Tsering Tashi (Mannox) above Samye, Tibet, escaping a sand-storm in the great valley below.
What the Six Pāramitās means to a Tibetan Buddhist monk.
The upper sleeveless garment called a Tonga, is additional to the monks robes of south Asia, evolved for warmth in the cold altitude of Tibet. This monks waist coat, besides making a very handy pocket in the crossed fold, is also a symbolic reminder of perfecting the six Pāramitās:
Each of the perfections is represented by the traditionally organised patches of various different brocades.
These are shown as five sections (repeated twice), easily seen here on the right hand side of the Tonga, the sixth being the larger square on the back.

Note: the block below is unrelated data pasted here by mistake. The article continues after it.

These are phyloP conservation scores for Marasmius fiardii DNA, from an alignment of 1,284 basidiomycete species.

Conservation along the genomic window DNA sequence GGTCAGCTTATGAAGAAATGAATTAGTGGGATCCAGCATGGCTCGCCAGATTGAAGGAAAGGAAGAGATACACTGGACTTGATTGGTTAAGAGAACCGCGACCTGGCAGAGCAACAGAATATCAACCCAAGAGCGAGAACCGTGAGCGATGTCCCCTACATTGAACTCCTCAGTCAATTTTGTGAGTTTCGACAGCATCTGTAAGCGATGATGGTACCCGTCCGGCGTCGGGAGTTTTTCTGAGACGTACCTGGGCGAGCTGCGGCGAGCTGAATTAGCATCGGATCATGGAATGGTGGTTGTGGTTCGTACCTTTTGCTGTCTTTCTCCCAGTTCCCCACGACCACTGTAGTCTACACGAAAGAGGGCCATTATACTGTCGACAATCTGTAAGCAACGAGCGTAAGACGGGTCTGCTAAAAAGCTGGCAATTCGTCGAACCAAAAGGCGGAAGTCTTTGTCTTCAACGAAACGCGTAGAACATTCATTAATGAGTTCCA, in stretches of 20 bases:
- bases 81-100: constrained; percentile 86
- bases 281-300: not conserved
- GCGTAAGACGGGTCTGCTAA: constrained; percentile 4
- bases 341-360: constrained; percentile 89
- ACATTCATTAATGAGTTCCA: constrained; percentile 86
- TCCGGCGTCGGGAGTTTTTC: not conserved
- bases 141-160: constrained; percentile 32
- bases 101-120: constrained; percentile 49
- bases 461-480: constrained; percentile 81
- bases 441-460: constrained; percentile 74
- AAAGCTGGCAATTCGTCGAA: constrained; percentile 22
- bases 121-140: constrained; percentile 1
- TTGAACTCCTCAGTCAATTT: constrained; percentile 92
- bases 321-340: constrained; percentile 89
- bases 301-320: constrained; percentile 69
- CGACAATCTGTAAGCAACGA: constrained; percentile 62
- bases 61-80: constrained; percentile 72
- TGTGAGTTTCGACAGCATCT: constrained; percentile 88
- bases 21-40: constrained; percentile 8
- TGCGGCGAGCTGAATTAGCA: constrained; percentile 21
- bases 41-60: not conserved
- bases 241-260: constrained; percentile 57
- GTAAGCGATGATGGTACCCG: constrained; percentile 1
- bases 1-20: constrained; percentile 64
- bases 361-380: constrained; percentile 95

Other meanings of the garment are the many pleats on the underarm, which represents the 84 thousand Dharmas.
The blue coloured piping to edging the arm holes is in respect to the blue robes of a Chinese Buddhist order, when one of the Fully precepted Monks was drafted in from China to make up a required number of 10 to continue the ordination tradition.
This was during the time of the Anti-Buddhist King Lang Darma of Tibet, who had killed all the fully ordained monks accept 9.
Another reminder of the fragility of the tradition and of impermanence in general is the red lining of the collar, this represents the gums and jaw of the lord of death, a precarious place for ones head!.
This antique Tonga from Tibet is typical colours and design of the Karma Kagyu order.
The Six Perfections:
listed in the Uchen script style
Calligraphy Tashi Mannox 2009